If you are able to plant them in the ground, that would personally be my first choice. The work can be almost nothing if they are planted in the ground. In pots they will require a lot more inputs, like frequent watering, soil, and can struggle if you are away from them for a few days.

If you are wanting to grow them in pots so you can move them to your future property, the vines will probably be really big by 2-3 years and could be really hard to transplant, and the plant would probably be stressed from being transplanted after being so big and also being grown in a pot for so long previously.

You could take cuttings of the vine (if it's a non patented variety), to create your own new vines, and leave the older one for others to enjoy, possibly a win win. If it's planted in the ground, it will probably be so big in 2-3 years that you could most likely easily take 10 cuttings to root and create 10 new grape vines just like the existing one, to take with you to your new property or gift some to others!

Those large pots sound good if you need to plant them in pots, and the larger the pots the better in my opinion, and the ones you mentioned sound plenty big to give the roots more room to spread out and create a healthy plant.

For the soil in the pots, I would use cool compost from plants, without manure or hot compost so it won't burn the vines, if you have it, which will give the plants a lot of nutrients they will need to help naturally fight off the diseases. You could also buy an organic compost soil if needed. You could add a leaf mulch on top of the soil that should help the soil retain more moisture, and also the leaf mulch will break down into really fertile soil and provide extra beneficial nutrients for the plants.

If you have a way to catch and collect rainwater to water the vines with, that would be best in my opinion, as tap water is probably treated with chemicals that will generally kill most soil life. It can also be best to not overwater, as wet feet can stress the vines and make them more succeptible to diseases.

I wanted something that evoked abundance and instant recognition from all the passers by. With roughly 50k people seeing my yard every day I figured if I could make my yard look like heaven, it might get more people interested in permculture in suburbia. I am working with a very tiny yard unfortunately, compared to a normal suburban block. And my largest priority is to create as much of a screen/impressive food hedge along the front as possible with fast growing varieties to curtail the noise.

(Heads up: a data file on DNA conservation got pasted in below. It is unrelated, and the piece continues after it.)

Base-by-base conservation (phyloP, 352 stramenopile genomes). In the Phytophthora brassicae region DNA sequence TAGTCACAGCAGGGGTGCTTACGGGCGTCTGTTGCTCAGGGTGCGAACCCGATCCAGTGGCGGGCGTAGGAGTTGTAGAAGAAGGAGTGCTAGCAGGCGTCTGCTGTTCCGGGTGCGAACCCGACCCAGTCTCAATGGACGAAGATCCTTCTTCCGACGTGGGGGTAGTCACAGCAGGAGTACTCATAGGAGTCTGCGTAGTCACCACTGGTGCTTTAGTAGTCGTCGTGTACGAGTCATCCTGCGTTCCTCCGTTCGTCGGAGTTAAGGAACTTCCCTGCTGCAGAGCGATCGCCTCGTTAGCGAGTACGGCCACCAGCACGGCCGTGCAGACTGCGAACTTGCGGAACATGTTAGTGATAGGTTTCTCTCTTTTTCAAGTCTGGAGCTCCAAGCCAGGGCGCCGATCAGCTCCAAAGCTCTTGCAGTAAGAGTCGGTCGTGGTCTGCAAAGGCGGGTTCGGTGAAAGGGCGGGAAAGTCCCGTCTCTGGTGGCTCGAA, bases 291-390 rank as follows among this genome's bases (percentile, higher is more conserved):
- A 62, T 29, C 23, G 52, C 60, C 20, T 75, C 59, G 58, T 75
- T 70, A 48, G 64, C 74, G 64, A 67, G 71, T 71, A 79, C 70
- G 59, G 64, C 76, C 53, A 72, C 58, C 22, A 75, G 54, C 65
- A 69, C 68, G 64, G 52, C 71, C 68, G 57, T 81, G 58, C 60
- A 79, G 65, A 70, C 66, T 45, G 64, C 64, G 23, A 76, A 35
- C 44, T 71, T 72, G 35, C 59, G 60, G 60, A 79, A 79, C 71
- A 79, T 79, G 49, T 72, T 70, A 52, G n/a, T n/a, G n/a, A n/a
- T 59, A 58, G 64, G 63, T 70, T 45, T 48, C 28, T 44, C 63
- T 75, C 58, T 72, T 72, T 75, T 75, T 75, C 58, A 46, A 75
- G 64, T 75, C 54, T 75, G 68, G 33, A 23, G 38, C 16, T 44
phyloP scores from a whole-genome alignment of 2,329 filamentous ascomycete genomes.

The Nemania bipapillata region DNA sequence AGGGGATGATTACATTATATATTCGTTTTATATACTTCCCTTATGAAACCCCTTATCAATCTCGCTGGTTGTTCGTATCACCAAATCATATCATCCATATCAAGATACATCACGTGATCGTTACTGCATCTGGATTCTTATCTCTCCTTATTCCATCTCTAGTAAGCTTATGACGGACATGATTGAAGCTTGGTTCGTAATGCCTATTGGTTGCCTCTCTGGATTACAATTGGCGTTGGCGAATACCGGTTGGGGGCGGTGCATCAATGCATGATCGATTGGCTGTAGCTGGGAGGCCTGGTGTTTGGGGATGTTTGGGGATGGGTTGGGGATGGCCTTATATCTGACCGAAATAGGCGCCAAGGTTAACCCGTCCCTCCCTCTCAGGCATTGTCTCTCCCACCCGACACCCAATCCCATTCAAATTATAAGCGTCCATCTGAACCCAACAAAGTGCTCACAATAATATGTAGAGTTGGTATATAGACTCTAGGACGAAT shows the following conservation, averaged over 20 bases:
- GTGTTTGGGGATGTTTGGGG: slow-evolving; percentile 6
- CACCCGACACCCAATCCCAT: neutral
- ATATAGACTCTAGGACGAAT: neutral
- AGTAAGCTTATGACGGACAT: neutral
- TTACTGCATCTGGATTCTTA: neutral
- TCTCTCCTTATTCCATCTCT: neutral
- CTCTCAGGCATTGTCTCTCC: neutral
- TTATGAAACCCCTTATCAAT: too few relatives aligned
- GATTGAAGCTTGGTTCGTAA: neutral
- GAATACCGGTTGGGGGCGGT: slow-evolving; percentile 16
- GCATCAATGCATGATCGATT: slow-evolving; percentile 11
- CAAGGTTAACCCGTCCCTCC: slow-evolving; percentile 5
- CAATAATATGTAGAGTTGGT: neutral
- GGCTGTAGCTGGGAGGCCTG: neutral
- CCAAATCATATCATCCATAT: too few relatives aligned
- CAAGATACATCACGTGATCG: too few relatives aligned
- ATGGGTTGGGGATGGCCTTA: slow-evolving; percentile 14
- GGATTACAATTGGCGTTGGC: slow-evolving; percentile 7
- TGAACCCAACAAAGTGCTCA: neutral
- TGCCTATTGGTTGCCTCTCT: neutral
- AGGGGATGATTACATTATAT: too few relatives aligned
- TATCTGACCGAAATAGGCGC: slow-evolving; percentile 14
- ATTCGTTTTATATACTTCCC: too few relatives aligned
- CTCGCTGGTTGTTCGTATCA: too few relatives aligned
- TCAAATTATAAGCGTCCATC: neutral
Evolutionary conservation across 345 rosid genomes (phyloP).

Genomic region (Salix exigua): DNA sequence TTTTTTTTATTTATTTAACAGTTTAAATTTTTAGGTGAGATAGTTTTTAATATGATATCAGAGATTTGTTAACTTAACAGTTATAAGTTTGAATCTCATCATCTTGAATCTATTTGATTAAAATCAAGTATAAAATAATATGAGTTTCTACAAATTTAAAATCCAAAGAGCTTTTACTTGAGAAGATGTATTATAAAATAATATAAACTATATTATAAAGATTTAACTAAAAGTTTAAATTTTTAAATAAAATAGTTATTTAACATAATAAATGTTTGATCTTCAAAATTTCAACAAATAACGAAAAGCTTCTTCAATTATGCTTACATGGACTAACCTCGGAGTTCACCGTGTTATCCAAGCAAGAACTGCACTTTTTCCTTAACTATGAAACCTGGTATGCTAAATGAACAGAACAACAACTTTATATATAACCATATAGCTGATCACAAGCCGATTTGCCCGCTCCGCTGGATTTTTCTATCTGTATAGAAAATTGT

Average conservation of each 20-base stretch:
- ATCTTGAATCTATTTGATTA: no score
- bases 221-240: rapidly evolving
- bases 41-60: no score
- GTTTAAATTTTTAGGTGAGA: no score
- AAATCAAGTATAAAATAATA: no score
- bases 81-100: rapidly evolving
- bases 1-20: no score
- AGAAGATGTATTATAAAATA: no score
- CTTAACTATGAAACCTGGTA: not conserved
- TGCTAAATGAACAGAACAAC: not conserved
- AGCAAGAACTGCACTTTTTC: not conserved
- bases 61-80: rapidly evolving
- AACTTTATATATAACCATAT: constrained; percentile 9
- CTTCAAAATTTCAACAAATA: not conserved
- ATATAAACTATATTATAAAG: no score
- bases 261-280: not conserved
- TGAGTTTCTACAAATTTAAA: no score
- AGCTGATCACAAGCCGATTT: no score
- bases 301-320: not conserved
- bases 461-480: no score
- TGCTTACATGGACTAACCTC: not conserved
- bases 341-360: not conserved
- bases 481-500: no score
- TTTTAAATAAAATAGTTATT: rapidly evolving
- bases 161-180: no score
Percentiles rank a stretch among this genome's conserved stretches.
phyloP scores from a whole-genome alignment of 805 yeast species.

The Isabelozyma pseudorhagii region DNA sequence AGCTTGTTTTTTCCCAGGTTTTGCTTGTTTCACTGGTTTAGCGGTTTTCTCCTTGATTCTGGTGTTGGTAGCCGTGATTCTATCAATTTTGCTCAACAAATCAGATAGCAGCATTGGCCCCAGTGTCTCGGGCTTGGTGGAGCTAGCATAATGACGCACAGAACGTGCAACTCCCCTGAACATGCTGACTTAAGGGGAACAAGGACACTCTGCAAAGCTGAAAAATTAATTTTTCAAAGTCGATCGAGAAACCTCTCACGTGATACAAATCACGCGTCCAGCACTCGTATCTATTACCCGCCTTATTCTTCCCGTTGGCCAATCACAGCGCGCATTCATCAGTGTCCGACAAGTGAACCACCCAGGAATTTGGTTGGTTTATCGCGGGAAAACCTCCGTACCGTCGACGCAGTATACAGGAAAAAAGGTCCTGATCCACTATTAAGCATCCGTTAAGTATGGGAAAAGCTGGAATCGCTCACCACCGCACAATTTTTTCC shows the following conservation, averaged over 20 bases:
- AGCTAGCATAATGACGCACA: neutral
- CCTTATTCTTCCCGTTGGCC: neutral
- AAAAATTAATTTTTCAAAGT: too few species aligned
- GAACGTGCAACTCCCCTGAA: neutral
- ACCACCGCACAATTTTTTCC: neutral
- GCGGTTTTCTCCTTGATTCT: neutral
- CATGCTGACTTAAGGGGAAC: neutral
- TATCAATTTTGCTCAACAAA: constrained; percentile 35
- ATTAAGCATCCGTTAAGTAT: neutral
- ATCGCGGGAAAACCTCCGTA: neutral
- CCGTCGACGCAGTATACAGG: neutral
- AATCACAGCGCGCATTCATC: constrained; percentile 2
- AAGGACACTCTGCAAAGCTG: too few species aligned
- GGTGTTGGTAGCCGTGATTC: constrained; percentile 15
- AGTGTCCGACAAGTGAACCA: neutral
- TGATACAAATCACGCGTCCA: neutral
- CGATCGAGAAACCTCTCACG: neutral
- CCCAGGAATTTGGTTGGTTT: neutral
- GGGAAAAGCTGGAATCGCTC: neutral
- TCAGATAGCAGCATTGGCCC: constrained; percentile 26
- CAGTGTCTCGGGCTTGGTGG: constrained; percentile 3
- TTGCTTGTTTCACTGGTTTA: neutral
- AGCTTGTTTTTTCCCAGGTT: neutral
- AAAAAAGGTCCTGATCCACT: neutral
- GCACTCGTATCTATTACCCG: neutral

I love that!

The sidewalk to the house is where I plan to put the grapes, so anyone looking in can see the gorgeous bounty of grapes hanging down, along with the food hedge. And I have been told I can put a sign out during the day on the nature strip so long as it is not left there overnight.



I think the arch idea is neat. How cool would it be to be able to walk under the arch trellis and pick grapes.

Just a few things to consider when building the trellis, you may want to make the top of the arch pretty tall to be able to walk under it conveniently without having to constantly cut it back, as the vines will probably hang down a few feet, and creating a strong arch would be important to support the heavy grapes as they're growing.

I think the arch is way cooler, but for an easier option I've seen grapes growing really well on just a strong post in the ground. A post could be put in the ground on each side of the path to grow a different variety on each post, with the posts maybe about 7 feet tall (2 meters). I would let the grapes naturally bush out, which should create a nice edible grape column on each side of the path, which could be a little easier to build and maintain.

I see this as a huge chance to raise awareness of permaculture in a suburban setting, may even get some business out of it



That sounds awesome, I hope your grapes turn out well, whatever you decide to do, and would love to see pictures of how they turn out!
 
Aimee Hall
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Thank you for all your suggestions Steve! Unfortunately they do have to be in pots because the land lord put a hard no on the grapevines going in the ground, but they have let me get away with many other good things like adding a banana bed! =D I do water with rainwater, I am fortunate we have a huge rainwater collection tank and I usually use the bottom few inches of my pots filled with sand and put drainage holes just above for overflow to work as mini wicking beds. And I was thinking when I move the pots I would definitely take cuttings and share, as well as transplanting as gently as possible, maybe while the vines are dormant would be best? That is when I used to move the babies and they never seemed to notice.

Has anyone by chance tried growing fungi in the mulch around the base of their grape vines? If so, please let me know which kinds and how it went.